Engineering Climate Change Challenge


Charles Bayless

PUF 2.0 - July 15, 2017

Charles Bayless recently retired as President and Provost of the West Virginia University Institute of Technology. Previously he was chairman, president, and CEO of Illinova Corporation and its wholly owned subsidiary, Illinois Power Company. Prior to joining Illinova Corporation, he was chairman, president, and CEO of Tucson Electric Power Company.

PUF's Steve Mitnick: How can we get our electricity system cleaner, and how can we resolve the disagreement over the final goal?

Charles Bayless: Disagreement is good. The way we make progress is by having fifty different ideas. Forty-eight of all entrepreneurs go bankrupt, but two of them make it.

If you don't believe in climate change you should go back and take freshman physics again. For ocean acidification, high school chemistry will do. It's not hard to understand, like string theory or dark matter. 

It's not only the U.S. The world must change. Even if we got everyone in the U.S. together and we did something, it might set climate change back by a couple of years. But we've got to get the rest of the world to go along too, and that's hard.

"Ocean acidification is as great a problem as climate change, but it doesn’t get as much attention." – Charles Bayless

The disagreement about the goal arises from our inability to predict exactly what will happen to the weather in fifty or one hundred years. Climate deniers sometime point to this inability as an excuse to delay action. But just because we can't predict weather two months in the future, that doesn't mean there isn't going to be weather.

Every second, we add excess energy equivalent to about two World War Two nuclear weapons to the earth's atmosphere. It is ludicrous to believe we should wait until all of the ramifications are known. By then it will be too late. Ocean acidification is equally as great a problem as climate change, but it doesn't get as much attention. We really have no logical choice but to start doing something about these problems, yet we continue to delay and rationalize because it is inconvenient to act.

The utility system is long-lived. Power plants have forty- to sixty-year lifetimes. It will take a long time for the existing fleet to reach the end of its useful life. In some jurisdictions, there is an economic incentive for utilities to delay closure. We still have a long way to go in solving the problem of turning intermittent power into reliable power. And, we have to consider the expense.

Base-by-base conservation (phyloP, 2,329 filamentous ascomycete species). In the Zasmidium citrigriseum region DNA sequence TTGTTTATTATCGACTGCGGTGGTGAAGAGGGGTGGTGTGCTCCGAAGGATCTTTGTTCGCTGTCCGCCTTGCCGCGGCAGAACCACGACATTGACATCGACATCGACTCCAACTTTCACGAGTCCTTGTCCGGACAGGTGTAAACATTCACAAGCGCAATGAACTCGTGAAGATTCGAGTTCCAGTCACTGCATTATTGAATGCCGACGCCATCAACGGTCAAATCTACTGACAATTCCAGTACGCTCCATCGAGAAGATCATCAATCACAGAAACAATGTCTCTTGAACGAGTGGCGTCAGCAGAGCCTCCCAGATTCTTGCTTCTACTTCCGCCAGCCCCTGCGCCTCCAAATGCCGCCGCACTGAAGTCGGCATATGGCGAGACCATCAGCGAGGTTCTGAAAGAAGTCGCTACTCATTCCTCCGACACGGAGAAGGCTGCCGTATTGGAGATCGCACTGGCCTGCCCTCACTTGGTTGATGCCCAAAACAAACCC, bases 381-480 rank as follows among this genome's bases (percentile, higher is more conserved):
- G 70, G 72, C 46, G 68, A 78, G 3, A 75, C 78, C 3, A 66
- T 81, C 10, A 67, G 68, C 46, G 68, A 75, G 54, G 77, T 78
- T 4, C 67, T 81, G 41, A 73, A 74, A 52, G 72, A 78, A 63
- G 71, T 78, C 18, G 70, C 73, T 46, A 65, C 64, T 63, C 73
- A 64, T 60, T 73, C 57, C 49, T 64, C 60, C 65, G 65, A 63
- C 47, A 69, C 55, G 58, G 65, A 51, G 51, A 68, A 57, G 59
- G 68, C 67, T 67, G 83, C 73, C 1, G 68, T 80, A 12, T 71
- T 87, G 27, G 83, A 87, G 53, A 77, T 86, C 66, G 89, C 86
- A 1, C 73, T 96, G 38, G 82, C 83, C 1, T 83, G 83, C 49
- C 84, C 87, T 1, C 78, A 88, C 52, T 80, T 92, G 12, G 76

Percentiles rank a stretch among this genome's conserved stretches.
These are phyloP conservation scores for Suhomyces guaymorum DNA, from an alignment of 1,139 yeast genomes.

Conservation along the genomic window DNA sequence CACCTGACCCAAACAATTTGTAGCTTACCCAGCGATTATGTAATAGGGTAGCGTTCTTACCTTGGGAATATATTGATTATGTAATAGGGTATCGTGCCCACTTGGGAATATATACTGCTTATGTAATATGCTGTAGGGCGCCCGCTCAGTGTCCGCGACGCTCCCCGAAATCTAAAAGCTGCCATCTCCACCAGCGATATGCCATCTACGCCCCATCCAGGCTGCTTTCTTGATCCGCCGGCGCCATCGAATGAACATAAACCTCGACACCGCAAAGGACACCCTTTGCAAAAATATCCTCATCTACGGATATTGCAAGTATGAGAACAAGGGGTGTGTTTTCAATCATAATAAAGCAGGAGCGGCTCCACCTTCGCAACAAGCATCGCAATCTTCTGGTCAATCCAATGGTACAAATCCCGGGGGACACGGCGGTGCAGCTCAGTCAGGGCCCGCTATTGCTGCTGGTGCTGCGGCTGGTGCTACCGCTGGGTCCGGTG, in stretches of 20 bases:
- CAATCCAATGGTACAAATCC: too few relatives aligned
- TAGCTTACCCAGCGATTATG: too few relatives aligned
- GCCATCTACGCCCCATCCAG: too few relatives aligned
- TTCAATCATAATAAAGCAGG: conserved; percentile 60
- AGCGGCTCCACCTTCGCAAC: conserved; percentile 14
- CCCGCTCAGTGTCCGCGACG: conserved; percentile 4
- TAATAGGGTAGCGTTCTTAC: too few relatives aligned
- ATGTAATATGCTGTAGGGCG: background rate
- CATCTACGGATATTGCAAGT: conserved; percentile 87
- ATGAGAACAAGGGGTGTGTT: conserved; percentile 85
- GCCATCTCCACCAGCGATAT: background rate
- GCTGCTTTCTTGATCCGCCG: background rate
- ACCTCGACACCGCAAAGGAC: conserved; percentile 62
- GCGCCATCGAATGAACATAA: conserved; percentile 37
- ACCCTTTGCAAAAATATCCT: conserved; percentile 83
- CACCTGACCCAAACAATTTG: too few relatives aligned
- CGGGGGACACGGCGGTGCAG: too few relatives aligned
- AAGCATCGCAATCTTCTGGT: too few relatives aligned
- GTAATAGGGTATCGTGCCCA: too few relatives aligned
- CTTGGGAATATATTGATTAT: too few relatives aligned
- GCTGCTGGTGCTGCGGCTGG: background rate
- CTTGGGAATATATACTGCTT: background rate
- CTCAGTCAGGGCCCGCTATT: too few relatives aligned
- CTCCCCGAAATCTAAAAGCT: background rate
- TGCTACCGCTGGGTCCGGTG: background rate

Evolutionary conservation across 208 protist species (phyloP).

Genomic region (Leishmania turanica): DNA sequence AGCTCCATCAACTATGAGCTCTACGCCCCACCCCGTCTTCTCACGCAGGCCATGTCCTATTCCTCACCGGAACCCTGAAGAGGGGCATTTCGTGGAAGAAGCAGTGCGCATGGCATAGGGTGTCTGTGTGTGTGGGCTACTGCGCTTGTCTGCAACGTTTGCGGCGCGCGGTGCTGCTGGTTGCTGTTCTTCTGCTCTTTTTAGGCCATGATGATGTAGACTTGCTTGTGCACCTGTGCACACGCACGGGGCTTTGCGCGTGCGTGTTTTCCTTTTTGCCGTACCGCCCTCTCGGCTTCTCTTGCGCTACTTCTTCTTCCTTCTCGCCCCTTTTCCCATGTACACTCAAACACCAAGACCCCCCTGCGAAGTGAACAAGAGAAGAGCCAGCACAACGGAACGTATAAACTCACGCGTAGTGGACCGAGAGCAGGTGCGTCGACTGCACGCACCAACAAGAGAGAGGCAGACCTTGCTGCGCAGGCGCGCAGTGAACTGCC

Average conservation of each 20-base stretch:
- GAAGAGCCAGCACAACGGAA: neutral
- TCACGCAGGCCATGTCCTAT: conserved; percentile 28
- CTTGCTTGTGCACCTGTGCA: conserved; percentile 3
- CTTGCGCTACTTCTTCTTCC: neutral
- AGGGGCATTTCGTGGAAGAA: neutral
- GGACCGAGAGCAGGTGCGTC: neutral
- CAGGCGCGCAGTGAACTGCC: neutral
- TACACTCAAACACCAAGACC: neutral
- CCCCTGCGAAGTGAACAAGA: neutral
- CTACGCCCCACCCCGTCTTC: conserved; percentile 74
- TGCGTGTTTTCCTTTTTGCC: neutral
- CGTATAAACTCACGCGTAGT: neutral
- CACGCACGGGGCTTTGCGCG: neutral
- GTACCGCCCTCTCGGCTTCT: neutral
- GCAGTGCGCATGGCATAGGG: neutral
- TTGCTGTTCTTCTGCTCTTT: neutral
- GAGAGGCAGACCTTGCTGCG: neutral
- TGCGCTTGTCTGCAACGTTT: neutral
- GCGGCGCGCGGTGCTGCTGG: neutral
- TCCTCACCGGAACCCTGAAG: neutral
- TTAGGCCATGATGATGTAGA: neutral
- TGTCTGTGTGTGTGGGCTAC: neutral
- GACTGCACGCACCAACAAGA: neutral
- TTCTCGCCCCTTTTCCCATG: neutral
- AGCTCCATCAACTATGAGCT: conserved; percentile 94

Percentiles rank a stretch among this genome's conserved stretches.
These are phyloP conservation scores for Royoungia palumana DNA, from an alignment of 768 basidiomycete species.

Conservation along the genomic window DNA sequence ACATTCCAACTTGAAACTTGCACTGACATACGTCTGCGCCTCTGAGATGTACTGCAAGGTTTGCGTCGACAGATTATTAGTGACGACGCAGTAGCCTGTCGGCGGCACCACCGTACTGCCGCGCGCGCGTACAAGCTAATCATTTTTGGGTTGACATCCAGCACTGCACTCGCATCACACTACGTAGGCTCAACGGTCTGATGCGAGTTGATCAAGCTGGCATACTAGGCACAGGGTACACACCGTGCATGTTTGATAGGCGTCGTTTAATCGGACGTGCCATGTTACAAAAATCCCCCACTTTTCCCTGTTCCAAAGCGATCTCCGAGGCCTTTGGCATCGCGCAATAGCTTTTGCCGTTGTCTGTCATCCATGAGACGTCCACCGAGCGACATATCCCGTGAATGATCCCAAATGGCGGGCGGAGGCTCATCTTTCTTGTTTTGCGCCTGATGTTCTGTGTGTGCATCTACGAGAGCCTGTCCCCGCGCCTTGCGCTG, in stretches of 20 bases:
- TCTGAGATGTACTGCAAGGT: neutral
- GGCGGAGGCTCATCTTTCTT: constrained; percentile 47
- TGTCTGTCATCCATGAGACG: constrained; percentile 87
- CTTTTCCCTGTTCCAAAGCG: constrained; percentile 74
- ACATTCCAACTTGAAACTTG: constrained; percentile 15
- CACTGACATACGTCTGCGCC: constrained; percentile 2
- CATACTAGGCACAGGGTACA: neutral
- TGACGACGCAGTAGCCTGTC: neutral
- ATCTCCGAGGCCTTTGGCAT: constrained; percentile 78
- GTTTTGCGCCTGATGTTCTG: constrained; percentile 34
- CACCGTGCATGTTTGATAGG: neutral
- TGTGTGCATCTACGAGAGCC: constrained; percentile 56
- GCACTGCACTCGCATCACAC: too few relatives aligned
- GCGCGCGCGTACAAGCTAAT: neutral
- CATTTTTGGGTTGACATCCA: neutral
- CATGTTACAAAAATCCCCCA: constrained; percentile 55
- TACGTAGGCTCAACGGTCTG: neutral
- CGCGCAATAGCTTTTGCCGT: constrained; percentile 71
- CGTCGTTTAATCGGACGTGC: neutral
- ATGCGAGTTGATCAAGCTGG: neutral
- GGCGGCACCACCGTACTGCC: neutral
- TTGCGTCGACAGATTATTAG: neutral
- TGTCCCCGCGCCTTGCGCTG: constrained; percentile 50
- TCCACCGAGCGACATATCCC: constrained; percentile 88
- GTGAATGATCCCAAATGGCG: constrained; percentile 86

The people who say solar is as cheap as coal are right on a per kilowatt-hour basis. But a lot more goes into the cost of electricity than kilowatt-hours. They are wrong if you compare the cost of reliable delivered energy from renewables with that of fossil fuel.

Renewables cost a lot more. I compare it to copper ore. You can't sell copper ore for the price of refined copper. That's what many renewable energy providers are trying to do with net metering. They are trying to sell "unrefined" energy for the full price and let the utility refine it for free.

If you don't believe renewables cost more, go to Ontario or Germany. I was on the board of the Ontario power authority when we totally phased out coal, and I am very proud of what we did. But rates went up. Governments must make the trade-off between the cost of current electricity and their grandchildren's future. Ontario made the right choice.

The problem is the cost of externalities. Fossil fuel providers and many in the utility industry are missing the externality costs of carbon. Renewable producers are missing the externality of the cost to refine their product and change it into utility grade electricity. However, if you add in the cost of all externalities and discount the future ones, solar and wind are much cheaper than fossil fuels.

PUF: How far can we go towards getting a high level of renewables?

Bayless: With the existing grid and with a lot of gas turbines, storage and modifications to transmission lines as well as a nationwide high voltage DC grid, I believe we can get up to seventy or eighty percent. But it will be expensive. I view the current debate about how high we can go as largely academic and missing a key point in economics. I believe we can go to one hundred percent, but do we want to? It will be very expensive.

Entropy is at work. It's the law of diminishing returns. For example, if it's going to cost you fifteen cents per kilowatt-hour to get up to eighty percent, it's going to cost you thirty cents per kilowatt-hour to get to ninety percent. It's going to cost you eighty cents to get to a hundred percent.

I made up those numbers. The renewable producers will scream, but they always seem to neglect the externalities of "refining" their intermittent electricity into a finished product. That is where the cost radically increases as we go to higher and higher levels. I am trying to illustrate that we may be wasting money by trying to get to one hundred percent. At some point, society will be better off stopping the upward drive to renewables in the electricity market. And we should use the money saved to reduce carbon in another sector where we can achieve greater reductions at less cost. Of course, as costs come down, the renewable penetration break-even point will move higher.